NEW YORK — The Coca-Cola Co. is continuing to expand its reach worldwide and turning to a variety of smaller drink sizes to boost profits and keep rising commodity costs in check.
The world's biggest soda maker on Tuesday reported better-than-expected profit for its first quarter as it sold more of its drinks around the globe.
Although the volume growth came from all regions, Coke said increases were far greater in emerging markets. In the region encompassing Russia, India, the Middle East and Africa, for example, volume grew 9 percent, compared with a 2 percent increase in North America.
The Atlanta-based company, which has more than 500 brands including Fanta, Sprite and Minute Maid, also had strong growth beyond its sodas as consumers have become more concerned about consuming too many empty calories. Global volume for bottled water grew 15 percent in the quarter, while volume for energy drinks rose 25 percent. That surpassed the volume gains in the company's namesake Coca-Cola soda, which increased 4 percent.
Even the slight bump in volume in North America was driven largely by the company's Powerade sports drinks, Dasani bottled water and zero-calorie vitaminwater.
Despite the competition and market saturation at home, CEO Muhtar Kent said: "We believe North America is a growth market for our business."
Total revenue was $11.14 billion for the three months ended March 30, up 6 percent from $10.52 billion a year ago. Analysts expected revenue of $10.82 billion for the latest quarter.
Coke has managed to offset rising commodity costs in recent years by offering drinks in smaller packages that bring bigger profits. Just four years ago, for example, the company offered only one size for on-the-go occasions in the U.S. – a 20-ounce bottle.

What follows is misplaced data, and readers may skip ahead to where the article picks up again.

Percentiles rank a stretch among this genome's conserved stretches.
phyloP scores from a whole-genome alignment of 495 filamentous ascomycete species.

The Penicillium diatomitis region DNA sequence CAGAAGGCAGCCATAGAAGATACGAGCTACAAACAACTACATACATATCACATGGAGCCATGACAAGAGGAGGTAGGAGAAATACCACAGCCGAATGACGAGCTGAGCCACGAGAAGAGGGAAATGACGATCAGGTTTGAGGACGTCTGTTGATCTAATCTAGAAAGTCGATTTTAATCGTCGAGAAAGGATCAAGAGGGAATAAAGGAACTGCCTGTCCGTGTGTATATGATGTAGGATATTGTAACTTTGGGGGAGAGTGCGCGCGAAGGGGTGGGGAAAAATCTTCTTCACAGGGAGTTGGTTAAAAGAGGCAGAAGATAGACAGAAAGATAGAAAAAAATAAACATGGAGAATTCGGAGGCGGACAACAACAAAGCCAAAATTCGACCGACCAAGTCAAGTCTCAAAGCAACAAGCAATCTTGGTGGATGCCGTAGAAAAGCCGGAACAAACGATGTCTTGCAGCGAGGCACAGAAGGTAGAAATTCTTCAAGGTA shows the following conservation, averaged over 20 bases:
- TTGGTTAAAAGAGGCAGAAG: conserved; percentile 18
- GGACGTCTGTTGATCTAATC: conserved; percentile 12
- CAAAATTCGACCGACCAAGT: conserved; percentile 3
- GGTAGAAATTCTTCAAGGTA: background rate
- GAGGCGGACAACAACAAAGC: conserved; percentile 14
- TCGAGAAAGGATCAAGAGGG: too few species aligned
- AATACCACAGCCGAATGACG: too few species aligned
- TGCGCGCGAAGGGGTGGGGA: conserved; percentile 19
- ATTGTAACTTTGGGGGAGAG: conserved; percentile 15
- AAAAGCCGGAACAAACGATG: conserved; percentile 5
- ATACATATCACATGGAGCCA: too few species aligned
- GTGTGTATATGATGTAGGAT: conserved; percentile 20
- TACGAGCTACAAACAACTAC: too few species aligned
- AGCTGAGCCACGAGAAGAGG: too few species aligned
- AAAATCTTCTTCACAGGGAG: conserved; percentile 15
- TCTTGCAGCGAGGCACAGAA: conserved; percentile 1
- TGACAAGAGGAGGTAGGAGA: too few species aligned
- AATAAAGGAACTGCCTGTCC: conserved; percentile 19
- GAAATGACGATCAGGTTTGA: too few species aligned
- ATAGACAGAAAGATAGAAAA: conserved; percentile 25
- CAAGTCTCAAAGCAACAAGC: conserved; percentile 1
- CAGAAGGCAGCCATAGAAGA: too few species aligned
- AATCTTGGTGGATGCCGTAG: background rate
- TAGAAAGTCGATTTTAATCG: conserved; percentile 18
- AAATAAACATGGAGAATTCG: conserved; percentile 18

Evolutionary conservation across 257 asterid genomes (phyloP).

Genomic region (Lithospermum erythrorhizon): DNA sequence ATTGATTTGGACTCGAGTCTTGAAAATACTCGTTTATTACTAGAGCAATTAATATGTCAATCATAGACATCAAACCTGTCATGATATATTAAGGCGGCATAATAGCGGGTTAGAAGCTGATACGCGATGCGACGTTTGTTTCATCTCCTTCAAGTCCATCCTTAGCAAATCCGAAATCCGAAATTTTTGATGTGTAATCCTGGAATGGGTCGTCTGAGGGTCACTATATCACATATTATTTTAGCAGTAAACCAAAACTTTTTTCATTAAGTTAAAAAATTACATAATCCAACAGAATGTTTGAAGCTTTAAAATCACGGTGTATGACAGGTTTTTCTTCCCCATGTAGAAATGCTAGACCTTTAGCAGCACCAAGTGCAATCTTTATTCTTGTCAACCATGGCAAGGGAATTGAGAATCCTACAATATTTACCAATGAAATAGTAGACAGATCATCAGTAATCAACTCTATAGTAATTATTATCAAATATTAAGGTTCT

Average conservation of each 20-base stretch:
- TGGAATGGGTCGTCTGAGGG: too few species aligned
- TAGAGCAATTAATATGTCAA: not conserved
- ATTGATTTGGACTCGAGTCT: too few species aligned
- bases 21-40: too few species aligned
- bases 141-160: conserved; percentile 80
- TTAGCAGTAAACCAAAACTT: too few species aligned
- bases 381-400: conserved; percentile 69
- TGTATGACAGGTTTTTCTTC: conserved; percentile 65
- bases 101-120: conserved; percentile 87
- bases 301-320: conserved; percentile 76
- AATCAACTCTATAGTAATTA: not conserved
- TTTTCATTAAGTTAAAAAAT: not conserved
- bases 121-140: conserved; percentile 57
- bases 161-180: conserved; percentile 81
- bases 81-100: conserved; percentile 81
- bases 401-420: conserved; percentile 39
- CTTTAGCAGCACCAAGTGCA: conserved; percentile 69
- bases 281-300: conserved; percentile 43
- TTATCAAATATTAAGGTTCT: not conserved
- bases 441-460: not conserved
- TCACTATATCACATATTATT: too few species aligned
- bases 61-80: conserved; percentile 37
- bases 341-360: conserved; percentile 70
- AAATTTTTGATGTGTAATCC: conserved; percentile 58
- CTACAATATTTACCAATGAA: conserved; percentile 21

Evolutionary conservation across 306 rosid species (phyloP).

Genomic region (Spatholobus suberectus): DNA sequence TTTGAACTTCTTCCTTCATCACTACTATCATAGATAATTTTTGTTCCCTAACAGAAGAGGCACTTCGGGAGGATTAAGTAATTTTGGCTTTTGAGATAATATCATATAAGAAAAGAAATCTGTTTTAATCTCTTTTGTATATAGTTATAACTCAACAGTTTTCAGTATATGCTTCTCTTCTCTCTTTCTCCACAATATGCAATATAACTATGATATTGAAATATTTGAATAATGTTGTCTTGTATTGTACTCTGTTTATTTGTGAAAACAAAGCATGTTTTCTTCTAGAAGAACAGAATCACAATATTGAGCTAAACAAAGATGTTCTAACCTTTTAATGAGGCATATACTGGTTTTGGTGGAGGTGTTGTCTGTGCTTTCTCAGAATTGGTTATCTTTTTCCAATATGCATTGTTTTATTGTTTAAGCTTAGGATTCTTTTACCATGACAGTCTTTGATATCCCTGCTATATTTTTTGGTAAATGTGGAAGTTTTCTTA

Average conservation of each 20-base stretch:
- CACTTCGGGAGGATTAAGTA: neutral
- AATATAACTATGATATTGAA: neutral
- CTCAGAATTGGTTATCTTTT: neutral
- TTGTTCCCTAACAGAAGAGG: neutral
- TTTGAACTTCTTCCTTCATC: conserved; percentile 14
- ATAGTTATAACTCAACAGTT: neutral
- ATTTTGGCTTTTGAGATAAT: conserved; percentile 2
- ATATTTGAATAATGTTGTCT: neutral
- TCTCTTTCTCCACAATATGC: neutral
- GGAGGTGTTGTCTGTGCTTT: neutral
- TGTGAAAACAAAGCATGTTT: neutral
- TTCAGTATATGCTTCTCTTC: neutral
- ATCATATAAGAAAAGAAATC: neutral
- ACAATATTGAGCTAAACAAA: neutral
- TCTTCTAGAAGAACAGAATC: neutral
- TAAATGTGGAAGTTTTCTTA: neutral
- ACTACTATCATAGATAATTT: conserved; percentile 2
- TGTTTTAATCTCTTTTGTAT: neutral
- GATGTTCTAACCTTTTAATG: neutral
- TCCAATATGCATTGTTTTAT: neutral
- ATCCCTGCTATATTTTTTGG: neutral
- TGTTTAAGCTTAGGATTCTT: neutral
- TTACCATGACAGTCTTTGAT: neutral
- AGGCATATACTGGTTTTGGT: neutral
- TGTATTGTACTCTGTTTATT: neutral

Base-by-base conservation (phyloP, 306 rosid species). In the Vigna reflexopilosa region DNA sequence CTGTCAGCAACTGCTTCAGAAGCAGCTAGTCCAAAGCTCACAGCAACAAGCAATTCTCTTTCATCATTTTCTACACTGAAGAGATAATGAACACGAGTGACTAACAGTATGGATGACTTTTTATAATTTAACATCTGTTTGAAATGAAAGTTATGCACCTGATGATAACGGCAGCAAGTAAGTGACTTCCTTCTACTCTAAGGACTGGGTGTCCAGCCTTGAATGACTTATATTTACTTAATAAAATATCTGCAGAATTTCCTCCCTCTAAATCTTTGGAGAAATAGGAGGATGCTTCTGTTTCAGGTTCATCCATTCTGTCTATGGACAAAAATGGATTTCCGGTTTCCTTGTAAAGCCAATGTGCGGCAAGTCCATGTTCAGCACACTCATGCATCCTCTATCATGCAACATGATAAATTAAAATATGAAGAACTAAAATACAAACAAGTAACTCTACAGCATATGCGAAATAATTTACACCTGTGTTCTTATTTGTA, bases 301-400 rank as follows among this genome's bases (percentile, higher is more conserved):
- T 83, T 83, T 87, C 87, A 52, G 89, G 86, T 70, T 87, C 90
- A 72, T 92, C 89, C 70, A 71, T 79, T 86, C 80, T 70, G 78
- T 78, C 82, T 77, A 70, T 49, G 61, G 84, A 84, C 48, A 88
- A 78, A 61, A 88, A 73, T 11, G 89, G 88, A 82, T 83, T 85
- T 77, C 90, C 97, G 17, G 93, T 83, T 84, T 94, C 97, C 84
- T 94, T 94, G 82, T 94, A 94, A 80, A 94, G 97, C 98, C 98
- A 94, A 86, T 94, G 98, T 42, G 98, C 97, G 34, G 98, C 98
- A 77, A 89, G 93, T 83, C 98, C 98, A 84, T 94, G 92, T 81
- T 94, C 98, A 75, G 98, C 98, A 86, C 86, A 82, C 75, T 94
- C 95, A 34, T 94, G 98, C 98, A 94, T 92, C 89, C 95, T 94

Since then, Coke has rolled out drinks in 14-ounce, 12-ounce and 12.5-ounce bottles, as well as a 7.5-ounce "mini-can."
"Moms buy the mini-cans. They love if for their kids," Kent said.
In addition to improving margins, Kent said those smaller sizes are desired by consumers concerned about reducing their sugar intake.
Although Coco-Cola does not break out price increases, the company said such pricing models helped drive up revenue by 3 percent.
For the quarter, Coke said it earned $2.05 billion, or 89 cents per share, which was a penny per share more than what analysts polled by FactSet expected. In the year-ago period, it had net income of $1.9 billion, or 82 cents per share.
The company also said that the cost-cutting program it began in the quarter is on track. When completed, the measures are expected to save up to $650 million annually by 2015.
Coke is looking to trim costs wherever possible as another way to offset rising prices for ingredients, which continue to eat into profits for food and drink makers industry-wide. Coke said its cost of goods rose 10 percent in the quarter.
Kent also noted that Coke's global marketing campaign for the summer Olympics in London is set to strengthen its brands by "tapping into emotional passion points like sports and music."
Shares of Coca-Cola closed up $1.51, or 2 percent, at $73.95.
Follow Candice Choi at www.twitter.com/candicechoi